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Panic attacks are intense emotions, extremely mentally ill, and anxiety that debilitates people. It may have some physical symptoms such as shivering, fever, blurred vision, disorientation Nausea.

Anyone who can have a panic attack can cause a panic attack for any of the following reasons:

Gender: Between men and women, women are more likely to have panic attacks than men.

Age: People of all ages can have panic attacks. However, the first panic attack may be felt in adulthood.

Specific Symptoms Of Panic Attack 

If your child or a relative is experiencing a panic attack, they may feel that what is happening around them is out of their control. They will become agitated and think that their body is in danger or even that they are dying! Panic attacks can cause various problems in our bodies. These include:

  • Shortness of breath or rapid breathing.
  • Sweating more than usual.
  • Rapid heartbeat and chest tightness.
  • Trembling and restlessness in the legs.
  • Feeling bloated or sick.
  • Feeling light-headed or faint.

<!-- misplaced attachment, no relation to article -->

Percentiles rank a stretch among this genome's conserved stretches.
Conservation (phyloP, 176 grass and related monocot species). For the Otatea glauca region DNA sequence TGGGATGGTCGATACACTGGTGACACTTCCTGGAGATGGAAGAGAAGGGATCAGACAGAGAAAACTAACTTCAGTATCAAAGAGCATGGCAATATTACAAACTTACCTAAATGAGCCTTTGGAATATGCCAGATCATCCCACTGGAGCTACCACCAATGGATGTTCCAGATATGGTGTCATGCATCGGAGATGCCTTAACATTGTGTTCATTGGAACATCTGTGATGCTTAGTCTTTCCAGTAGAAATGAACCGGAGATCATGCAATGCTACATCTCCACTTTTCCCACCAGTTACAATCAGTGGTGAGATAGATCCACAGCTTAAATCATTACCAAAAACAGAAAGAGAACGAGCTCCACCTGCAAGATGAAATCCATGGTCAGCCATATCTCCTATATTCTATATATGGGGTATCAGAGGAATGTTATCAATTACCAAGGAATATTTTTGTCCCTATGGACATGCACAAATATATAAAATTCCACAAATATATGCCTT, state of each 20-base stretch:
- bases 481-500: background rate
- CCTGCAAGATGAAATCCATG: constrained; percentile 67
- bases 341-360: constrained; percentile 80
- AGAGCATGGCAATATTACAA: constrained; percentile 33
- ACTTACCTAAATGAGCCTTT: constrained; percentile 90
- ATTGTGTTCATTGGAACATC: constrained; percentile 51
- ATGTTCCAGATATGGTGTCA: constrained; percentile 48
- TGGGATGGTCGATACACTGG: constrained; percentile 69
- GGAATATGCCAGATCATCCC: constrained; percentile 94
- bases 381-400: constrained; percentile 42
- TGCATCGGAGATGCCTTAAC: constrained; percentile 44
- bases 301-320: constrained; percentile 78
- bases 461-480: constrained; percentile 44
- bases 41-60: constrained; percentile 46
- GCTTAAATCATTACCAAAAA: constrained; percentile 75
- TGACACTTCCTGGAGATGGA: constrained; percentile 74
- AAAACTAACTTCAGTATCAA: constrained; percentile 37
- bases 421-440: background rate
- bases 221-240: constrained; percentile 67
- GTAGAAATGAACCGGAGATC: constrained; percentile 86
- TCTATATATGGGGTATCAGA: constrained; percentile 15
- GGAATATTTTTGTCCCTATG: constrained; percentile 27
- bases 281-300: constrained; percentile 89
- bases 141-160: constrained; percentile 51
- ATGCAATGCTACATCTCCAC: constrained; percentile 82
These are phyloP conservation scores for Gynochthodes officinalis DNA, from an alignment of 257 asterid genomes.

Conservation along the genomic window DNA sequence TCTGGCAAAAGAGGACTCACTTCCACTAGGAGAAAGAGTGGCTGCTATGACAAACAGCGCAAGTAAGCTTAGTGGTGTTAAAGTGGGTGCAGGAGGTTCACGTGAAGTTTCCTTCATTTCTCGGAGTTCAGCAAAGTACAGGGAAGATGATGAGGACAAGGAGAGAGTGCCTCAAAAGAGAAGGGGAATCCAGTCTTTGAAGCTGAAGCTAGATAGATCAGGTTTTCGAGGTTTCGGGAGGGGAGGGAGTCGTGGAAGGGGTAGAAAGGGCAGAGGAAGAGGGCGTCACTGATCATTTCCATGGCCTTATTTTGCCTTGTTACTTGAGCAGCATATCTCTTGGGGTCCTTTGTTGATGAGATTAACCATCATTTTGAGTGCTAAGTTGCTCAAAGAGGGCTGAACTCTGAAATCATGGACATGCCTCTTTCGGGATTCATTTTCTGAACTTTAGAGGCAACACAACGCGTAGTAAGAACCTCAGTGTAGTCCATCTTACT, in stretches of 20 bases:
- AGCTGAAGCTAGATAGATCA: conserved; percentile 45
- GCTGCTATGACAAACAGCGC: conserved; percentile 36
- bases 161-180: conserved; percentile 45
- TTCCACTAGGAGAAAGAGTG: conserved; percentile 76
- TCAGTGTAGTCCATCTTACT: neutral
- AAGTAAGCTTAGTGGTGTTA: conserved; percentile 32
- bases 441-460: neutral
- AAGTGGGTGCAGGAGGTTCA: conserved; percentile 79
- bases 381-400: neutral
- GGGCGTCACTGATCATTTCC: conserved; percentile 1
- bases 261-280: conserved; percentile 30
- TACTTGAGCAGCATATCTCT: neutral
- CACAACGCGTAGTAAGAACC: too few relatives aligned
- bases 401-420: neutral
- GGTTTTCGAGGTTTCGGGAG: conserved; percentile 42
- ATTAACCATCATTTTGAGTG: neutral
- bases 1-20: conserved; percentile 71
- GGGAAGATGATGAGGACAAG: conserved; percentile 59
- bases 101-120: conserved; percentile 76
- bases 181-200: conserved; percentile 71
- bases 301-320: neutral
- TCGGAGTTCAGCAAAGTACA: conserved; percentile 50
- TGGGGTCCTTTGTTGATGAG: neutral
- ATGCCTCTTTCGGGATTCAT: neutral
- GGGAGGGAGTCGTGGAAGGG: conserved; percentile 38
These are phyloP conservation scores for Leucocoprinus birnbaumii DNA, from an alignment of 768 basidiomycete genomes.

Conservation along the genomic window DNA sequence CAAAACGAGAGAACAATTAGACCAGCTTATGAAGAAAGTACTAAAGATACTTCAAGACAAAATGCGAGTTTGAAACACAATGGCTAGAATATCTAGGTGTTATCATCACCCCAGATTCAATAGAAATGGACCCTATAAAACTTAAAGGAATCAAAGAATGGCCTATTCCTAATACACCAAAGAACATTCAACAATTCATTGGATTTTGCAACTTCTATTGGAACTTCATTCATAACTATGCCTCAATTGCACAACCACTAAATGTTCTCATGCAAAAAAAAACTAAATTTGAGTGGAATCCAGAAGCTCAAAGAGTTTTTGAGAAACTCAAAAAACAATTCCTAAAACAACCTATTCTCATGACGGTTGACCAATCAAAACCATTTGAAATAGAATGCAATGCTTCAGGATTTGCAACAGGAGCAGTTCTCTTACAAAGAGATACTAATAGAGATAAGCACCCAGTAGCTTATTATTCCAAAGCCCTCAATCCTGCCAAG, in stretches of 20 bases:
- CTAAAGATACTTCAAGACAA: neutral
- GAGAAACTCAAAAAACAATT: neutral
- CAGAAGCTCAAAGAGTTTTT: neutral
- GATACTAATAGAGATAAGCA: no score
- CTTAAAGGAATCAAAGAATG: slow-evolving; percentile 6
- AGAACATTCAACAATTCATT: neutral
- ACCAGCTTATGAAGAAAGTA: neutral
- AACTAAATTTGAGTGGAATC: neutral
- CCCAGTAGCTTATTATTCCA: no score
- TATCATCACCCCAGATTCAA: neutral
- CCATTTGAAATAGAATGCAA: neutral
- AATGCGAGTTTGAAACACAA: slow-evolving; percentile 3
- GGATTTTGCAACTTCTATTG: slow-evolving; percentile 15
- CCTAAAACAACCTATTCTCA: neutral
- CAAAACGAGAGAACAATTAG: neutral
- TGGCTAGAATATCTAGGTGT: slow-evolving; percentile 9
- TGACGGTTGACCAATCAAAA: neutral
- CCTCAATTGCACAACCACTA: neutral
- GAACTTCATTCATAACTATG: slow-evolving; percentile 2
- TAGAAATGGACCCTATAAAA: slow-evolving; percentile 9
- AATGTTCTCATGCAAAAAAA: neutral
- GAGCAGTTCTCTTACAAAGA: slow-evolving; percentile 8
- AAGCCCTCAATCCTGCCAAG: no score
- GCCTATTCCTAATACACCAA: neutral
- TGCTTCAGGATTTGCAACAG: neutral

• Chest palpitations
  • Sudden fear
  • Hard to believe
  • chest pain
  • Faith items come
  • fear of dying
  • Cut hands and feet
  • Hot America or Cold Pass
  • dizziness
  • Nausea
  • Numbness or tingling in hands and feet or body
  • Derealization (the feeling of being miked by everyone)

What are the causes of panic attacks?

It is not always clear what causes panic attacks in children or adults. We know that worrying about something or experiencing a very stressful situation can trigger a panic attack. We can understand that a panic attack is happening by looking at some of the symptoms,

  • Caused by a difficult experience at home or school.
  • Stress about things like exams, friendships, or relationships.
  • The death of a loved one.
  • Any scary experience like neglect.
  • A violent experience.

When should the patient be admitted to the hospital?

Children or adolescents with severe panic attacks may be afraid to leave the house. Your students will need to discuss the panic activity near you when it comes time to provide health. They should value or support the child. If the symptoms are not found in any other physical emotion as their cause, a child and child may approach you as psychosis.

Panic attacks can be stopped with treatment. If treated, to begin with, it may be effective in complications.

Home Treatments for Panic Attacks?

The first step in dealing with panic is to know what causes a panic attack. Ask your child how they feel and why they feel anxious or stressed. Is there a specific situation that creates a sense of dread in them? This knowledge can help your child think about what he can do to cope with those situations.

During a panic attack, your kid may feel like he’s losing control, but that’s a misconception. Here are some things you can do to regain control and feel better:

Cope With Situations: